Actor Jayden Valdivia, at the premiere of "The curse of La Llorona." Frederic j. Brown/AFP
LOS ANGELES: For Warner Bros., the release this weekend of "The curse of La Llorona" brought good news and bad: the horror film topped all comers in North American theatres, but it did so on the worst weekend overall in years.
"Curse," part of the fright-based Conjuring Universe film franchise, took in an estimated $26.5 million for the three-day weekend, industry watcher Exhibitor Relations said Sunday.
But the overall box-office total of $112 million was the lowest for an Easter weekend since 2005, the Comscore site said, with no new blockbusters coming out.
"Curse" stars Linda Cardellini, Raymond Cruz and Patricia Velasquez in the story of a mother in 1970s Los Angeles trying to protect her children from a ghost — a story loosely based on the "Weeping Woman" tale from Mexican folkore.
Disney's new "Breakthrough" took in $11.1 million, considered a solid start for a faith-based movie. It tells the story of a mother (Chrissy Metz) who refuses to abandon hope after her adopted son (Marcel Ruiz) falls into an icy lake and goes into a coma. NBA star Stephen Curry produced the film, his first such effort.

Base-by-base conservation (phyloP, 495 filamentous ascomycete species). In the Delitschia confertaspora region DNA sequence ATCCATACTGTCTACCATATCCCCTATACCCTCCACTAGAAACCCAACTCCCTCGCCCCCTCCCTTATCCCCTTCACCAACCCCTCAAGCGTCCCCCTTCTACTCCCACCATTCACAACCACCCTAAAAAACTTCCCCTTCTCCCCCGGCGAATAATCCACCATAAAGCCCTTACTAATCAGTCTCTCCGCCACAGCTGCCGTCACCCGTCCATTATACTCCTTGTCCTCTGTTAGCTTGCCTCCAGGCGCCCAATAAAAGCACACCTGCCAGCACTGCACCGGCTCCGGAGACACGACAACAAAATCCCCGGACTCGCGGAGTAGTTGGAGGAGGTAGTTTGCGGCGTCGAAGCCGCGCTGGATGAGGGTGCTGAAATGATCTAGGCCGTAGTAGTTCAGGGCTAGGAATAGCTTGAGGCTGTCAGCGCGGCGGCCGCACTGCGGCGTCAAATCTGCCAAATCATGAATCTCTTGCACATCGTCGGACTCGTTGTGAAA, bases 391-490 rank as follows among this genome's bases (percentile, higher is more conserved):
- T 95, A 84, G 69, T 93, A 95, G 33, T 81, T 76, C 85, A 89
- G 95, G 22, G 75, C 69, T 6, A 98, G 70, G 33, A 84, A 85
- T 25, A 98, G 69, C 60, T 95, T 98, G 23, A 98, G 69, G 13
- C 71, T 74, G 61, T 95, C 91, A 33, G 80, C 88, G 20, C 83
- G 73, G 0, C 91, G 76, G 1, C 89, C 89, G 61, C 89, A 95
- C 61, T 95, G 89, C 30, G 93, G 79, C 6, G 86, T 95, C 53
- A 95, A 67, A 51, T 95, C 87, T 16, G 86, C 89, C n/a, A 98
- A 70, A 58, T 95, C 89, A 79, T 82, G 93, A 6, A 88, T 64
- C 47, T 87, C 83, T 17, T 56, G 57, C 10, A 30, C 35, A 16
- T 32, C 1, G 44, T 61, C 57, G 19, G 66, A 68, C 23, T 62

Disney's "Captain Marvel" placed fourth at $9.1 million, up a surprising two spots despite being in its seventh week in release. The blockbuster, now well past the $1 billion mark worldwide, stars Brie Larson as a former fighter pilot who gains superpowers and is plunged into a galactic conflict.
And in fifth was Universal's "Little," at $8.5 million. The idea for the comedy — which has a grown-up (Regina Hall) trapped in a 13-year-old version of her own body (Marsai Martin of "black-ish" fame) came from young Martin herself, who was inspired at age 10 when she saw the Tom Hanks hit "Big," in which a child is trapped in his adult body.
Avengers: Endgame," the hugely anticipated series-ender from Disney and Marvel, set a new standard for Hollywood blockbusters this weekend with stunning hauls of $350 million in North America and $1.2 billion worldwide.
With a stacked supporting cast, a script crackling with densely packed jokes and a bravura, awards-worthy comedic performance from star Beanie Feldstein, “Booksmart” more than earns its high marks and hype.
Peter Mayhew, who became known to fans worldwide as the lovable Wookiee Chewbacca in the "Star Wars" galaxy of films, has died. He was 74.
The club will be hosting a series of virtual reading sessions featuring a number of exciting books about space and the solar system.
Survivor Song, Tremblay’s eighth novel, is published on 7 July, as the world confusedly attempts to reopen.
The online drawing and painting classes are taken by Saira Riaz, an award- winning artist specialising in charcoal, oil and acrylic painting, with equal expertise in Arabic Calligraphy.